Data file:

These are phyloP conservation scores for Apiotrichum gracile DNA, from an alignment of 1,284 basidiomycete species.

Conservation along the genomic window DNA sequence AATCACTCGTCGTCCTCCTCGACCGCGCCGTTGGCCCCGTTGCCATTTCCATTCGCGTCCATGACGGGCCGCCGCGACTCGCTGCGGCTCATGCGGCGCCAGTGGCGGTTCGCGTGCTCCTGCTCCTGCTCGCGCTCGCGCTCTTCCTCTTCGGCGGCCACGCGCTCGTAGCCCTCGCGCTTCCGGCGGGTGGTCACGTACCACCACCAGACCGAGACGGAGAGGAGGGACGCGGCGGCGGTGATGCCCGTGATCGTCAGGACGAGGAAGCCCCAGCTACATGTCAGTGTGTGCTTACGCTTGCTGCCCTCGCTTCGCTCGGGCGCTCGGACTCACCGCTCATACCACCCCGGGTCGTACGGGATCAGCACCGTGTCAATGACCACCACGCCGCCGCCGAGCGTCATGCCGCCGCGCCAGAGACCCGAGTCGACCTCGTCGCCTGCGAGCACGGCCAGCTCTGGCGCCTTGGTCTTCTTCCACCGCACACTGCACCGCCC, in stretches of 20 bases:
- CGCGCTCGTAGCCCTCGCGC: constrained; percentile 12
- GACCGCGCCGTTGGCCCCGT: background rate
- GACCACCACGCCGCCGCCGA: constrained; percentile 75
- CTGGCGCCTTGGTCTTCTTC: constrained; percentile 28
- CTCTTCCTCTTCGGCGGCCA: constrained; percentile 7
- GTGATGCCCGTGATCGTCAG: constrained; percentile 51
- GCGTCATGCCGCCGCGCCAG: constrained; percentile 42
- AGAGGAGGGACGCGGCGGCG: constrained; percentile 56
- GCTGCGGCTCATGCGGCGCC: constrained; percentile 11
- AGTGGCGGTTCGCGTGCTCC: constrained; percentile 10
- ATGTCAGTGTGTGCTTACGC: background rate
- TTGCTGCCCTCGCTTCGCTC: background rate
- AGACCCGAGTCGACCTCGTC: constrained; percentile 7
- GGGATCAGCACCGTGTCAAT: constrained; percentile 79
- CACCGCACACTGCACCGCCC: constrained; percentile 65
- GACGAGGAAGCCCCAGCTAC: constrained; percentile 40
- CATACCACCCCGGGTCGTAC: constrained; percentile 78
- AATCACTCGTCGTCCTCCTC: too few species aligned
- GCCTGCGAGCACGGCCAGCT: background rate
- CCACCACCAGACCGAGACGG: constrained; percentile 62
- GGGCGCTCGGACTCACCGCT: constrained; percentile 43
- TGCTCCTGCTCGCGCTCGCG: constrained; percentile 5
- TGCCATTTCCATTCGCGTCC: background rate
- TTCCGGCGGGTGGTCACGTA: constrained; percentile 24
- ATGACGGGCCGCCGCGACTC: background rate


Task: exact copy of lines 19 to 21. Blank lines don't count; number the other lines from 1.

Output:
- CATACCACCCCGGGTCGTAC: constrained; percentile 78
- AATCACTCGTCGTCCTCCTC: too few species aligned
- GCCTGCGAGCACGGCCAGCT: background rate